Rock and roll superstar Neil Young continued his fight against digital music this week when he compared the widespread acceptance of online piracy to the way fans used to discover music on the radio.
Young, who has yet to slow down as he grows older, has also been vocal about the plummeting sound quality that comes with each new widely adopted audio technology.
While other artists have jumped to sign contracts with streaming services such as Pandora and Spotify in an attempt to minimize their profit loss, Young appeared unconcerned about listeners stealing his music during a 2012 D: Dive into Media interview.
“It doesn’t affect me because I look at the Internet as the new radio,” young said. “I look at the radio as gone … Piracy is the new radio. That’s how music gets around … That’s the radio. If you really want to hear it, let’s make it available, let them hear it, let them hear the 95 percent of it.”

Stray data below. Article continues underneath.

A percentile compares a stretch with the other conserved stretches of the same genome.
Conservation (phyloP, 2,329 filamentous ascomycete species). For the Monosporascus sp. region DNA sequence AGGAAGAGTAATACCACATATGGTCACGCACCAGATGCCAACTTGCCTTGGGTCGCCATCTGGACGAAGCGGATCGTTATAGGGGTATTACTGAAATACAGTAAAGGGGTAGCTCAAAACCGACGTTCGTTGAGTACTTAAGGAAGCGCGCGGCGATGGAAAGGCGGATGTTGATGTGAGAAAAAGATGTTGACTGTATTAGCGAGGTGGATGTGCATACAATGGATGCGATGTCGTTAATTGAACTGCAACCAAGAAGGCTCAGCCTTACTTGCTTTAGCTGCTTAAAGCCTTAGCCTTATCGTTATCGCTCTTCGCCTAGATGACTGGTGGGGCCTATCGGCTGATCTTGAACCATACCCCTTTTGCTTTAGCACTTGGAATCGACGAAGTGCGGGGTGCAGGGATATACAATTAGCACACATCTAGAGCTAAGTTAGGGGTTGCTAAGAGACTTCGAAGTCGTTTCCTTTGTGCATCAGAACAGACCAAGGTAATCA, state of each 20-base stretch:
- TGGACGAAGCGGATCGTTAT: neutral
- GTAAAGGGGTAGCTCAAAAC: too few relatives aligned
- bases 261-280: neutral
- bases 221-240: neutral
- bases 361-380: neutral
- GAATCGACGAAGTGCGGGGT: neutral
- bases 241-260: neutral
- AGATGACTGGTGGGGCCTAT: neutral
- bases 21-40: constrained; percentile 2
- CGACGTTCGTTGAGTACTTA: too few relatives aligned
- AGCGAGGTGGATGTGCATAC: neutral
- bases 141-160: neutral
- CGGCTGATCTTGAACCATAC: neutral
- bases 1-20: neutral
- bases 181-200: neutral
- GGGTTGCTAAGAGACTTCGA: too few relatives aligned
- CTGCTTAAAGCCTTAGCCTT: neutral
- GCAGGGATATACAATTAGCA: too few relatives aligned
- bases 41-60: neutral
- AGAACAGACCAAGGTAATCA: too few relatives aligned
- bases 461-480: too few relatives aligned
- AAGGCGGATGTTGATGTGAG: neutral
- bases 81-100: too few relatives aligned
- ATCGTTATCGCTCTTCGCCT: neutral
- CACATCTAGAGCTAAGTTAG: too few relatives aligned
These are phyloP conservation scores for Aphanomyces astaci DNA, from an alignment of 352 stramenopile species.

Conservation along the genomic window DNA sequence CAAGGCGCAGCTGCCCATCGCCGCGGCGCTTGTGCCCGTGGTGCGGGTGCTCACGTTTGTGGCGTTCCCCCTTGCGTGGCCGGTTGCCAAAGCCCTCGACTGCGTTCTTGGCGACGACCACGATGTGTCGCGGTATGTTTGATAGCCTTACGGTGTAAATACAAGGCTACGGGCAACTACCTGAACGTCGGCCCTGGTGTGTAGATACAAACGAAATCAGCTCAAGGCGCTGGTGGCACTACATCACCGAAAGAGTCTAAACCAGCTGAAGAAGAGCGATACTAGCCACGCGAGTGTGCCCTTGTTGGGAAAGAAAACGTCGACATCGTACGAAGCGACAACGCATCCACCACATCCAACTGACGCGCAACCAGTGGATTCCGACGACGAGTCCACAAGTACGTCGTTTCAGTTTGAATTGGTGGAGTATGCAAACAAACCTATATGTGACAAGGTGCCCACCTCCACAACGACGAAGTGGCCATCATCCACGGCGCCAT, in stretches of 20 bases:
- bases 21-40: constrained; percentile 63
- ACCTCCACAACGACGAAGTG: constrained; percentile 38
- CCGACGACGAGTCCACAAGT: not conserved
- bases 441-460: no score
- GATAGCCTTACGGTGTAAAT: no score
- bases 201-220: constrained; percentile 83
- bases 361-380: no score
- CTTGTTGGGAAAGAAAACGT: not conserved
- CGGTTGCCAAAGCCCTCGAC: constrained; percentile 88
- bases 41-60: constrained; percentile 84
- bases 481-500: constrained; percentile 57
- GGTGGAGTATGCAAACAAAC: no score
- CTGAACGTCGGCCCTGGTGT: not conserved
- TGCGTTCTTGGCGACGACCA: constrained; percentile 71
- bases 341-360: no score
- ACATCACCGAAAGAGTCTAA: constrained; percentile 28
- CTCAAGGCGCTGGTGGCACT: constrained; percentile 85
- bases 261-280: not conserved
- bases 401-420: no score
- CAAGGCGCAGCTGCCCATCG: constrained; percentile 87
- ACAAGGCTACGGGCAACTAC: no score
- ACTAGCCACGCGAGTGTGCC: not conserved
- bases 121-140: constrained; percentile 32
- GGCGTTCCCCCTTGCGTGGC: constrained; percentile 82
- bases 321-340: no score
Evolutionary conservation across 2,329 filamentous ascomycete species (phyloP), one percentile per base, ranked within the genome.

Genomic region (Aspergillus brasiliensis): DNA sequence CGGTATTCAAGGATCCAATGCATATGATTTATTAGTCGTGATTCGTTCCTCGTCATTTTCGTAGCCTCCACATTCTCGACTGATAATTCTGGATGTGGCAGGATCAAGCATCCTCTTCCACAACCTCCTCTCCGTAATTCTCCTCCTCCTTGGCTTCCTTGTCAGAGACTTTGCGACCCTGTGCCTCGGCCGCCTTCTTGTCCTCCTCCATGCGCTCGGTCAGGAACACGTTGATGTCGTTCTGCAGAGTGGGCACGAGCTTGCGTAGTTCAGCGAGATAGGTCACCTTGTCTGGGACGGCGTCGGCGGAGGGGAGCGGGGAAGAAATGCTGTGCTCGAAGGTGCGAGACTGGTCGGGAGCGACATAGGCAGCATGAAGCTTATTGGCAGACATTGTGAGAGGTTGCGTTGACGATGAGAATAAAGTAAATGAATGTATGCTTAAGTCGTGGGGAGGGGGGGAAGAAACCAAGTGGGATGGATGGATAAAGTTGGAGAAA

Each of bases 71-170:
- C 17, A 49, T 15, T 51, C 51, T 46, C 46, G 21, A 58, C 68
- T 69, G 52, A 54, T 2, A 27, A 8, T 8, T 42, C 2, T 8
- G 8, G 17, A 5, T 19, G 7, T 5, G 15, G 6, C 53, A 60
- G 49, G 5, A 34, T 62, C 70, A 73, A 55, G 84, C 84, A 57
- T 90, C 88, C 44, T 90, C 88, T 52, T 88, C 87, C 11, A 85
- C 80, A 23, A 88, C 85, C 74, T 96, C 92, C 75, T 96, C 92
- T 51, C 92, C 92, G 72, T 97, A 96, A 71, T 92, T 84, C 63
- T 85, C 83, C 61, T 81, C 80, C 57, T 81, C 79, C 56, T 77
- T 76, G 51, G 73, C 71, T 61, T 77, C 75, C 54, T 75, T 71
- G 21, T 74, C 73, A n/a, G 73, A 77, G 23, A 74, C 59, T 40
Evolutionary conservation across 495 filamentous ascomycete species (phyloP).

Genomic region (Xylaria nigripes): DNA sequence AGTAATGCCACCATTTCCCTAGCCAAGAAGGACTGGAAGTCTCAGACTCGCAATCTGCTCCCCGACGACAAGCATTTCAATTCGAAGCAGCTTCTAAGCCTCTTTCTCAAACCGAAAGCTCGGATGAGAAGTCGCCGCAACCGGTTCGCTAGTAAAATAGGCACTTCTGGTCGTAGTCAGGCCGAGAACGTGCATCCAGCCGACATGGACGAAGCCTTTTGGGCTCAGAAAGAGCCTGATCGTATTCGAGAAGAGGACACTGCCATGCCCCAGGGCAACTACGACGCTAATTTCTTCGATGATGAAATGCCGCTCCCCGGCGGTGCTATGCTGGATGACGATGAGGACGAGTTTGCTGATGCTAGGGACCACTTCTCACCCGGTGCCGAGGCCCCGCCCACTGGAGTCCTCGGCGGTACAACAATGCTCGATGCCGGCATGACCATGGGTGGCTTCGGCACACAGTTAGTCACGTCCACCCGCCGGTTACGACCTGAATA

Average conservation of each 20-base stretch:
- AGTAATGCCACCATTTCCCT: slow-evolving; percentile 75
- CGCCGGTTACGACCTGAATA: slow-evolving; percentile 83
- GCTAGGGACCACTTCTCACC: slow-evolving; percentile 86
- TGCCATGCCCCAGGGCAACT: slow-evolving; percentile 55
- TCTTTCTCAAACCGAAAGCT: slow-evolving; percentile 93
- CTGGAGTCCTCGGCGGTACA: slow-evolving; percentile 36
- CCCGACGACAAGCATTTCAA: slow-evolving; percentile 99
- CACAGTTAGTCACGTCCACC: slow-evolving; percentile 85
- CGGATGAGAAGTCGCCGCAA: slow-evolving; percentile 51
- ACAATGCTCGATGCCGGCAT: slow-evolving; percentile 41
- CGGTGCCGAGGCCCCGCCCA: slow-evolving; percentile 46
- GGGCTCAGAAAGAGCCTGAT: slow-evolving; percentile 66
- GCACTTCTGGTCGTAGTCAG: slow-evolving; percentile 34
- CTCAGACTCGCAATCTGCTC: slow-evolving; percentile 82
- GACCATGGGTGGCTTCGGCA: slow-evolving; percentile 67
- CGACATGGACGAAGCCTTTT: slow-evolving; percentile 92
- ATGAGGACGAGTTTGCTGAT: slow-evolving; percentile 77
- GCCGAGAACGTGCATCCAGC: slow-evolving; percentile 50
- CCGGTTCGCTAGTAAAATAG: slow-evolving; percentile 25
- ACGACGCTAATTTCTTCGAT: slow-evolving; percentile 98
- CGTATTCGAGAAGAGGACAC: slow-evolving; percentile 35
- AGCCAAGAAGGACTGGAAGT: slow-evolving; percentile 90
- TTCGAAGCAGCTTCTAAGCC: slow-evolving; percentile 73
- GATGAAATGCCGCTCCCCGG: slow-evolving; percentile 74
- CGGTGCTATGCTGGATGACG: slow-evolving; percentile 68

Young’s latter comment was a reference to his philosophy that almost all of a song’s quality is lost in mp3 format compared with CDs or superior audio formats.
Last year the rocker announced his intent to release an entirely new audio format. Named “Pono,” the invention is expected to be processed through the U.S. Patent Service within six months, and then making its debut when Young re-releases his entire music catalog in that format, according to Spin.
During Young’s most recent interview he said he hopes “some rich guy” will help fix the current problem and bring back “100 percent” of the sound quality in music.
“Steve Jobs was a pioneer of digital music, his legacy was tremendous,” Young said. “But when he went home, he listened to vinyl.”